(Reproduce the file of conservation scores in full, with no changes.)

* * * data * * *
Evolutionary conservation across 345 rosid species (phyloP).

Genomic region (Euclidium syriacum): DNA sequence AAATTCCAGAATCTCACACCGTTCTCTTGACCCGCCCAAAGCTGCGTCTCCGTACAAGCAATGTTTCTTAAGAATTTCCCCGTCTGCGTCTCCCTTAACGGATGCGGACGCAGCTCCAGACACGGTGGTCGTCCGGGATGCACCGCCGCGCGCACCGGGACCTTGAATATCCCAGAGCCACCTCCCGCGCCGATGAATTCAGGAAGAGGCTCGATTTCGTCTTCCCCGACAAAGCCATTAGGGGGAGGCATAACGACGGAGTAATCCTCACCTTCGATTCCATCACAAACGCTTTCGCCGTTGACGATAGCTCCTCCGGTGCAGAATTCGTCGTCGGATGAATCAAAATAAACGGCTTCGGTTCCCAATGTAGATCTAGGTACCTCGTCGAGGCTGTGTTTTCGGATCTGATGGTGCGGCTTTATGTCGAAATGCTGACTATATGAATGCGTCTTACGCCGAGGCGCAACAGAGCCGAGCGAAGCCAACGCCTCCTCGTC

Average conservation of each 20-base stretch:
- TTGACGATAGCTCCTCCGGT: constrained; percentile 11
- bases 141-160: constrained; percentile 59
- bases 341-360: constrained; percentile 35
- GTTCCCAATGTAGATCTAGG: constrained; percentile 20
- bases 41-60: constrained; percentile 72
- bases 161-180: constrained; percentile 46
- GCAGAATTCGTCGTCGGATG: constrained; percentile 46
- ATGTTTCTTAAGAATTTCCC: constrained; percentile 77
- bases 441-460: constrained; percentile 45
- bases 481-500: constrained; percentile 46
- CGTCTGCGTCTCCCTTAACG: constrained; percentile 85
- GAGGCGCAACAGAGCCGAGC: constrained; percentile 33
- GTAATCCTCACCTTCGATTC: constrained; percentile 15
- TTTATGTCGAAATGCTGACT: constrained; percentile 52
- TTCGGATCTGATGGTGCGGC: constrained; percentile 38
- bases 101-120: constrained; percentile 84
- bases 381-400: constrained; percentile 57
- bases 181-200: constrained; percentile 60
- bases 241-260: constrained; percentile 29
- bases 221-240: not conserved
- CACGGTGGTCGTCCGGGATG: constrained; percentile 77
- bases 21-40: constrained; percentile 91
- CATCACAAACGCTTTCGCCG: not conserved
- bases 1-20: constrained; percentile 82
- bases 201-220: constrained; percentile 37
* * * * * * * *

Evolutionary conservation across 345 rosid species (phyloP).

Genomic region (Euclidium syriacum): DNA sequence AAATTCCAGAATCTCACACCGTTCTCTTGACCCGCCCAAAGCTGCGTCTCCGTACAAGCAATGTTTCTTAAGAATTTCCCCGTCTGCGTCTCCCTTAACGGATGCGGACGCAGCTCCAGACACGGTGGTCGTCCGGGATGCACCGCCGCGCGCACCGGGACCTTGAATATCCCAGAGCCACCTCCCGCGCCGATGAATTCAGGAAGAGGCTCGATTTCGTCTTCCCCGACAAAGCCATTAGGGGGAGGCATAACGACGGAGTAATCCTCACCTTCGATTCCATCACAAACGCTTTCGCCGTTGACGATAGCTCCTCCGGTGCAGAATTCGTCGTCGGATGAATCAAAATAAACGGCTTCGGTTCCCAATGTAGATCTAGGTACCTCGTCGAGGCTGTGTTTTCGGATCTGATGGTGCGGCTTTATGTCGAAATGCTGACTATATGAATGCGTCTTACGCCGAGGCGCAACAGAGCCGAGCGAAGCCAACGCCTCCTCGTC

Average conservation of each 20-base stretch:
- TTGACGATAGCTCCTCCGGT: constrained; percentile 11
- bases 141-160: constrained; percentile 59
- bases 341-360: constrained; percentile 35
- GTTCCCAATGTAGATCTAGG: constrained; percentile 20
- bases 41-60: constrained; percentile 72
- bases 161-180: constrained; percentile 46
- GCAGAATTCGTCGTCGGATG: constrained; percentile 46
- ATGTTTCTTAAGAATTTCCC: constrained; percentile 77
- bases 441-460: constrained; percentile 45
- bases 481-500: constrained; percentile 46
- CGTCTGCGTCTCCCTTAACG: constrained; percentile 85
- GAGGCGCAACAGAGCCGAGC: constrained; percentile 33
- GTAATCCTCACCTTCGATTC: constrained; percentile 15
- TTTATGTCGAAATGCTGACT: constrained; percentile 52
- TTCGGATCTGATGGTGCGGC: constrained; percentile 38
- bases 101-120: constrained; percentile 84
- bases 381-400: constrained; percentile 57
- bases 181-200: constrained; percentile 60
- bases 241-260: constrained; percentile 29
- bases 221-240: not conserved
- CACGGTGGTCGTCCGGGATG: constrained; percentile 77
- bases 21-40: constrained; percentile 91
- CATCACAAACGCTTTCGCCG: not conserved
- bases 1-20: constrained; percentile 82
- bases 201-220: constrained; percentile 37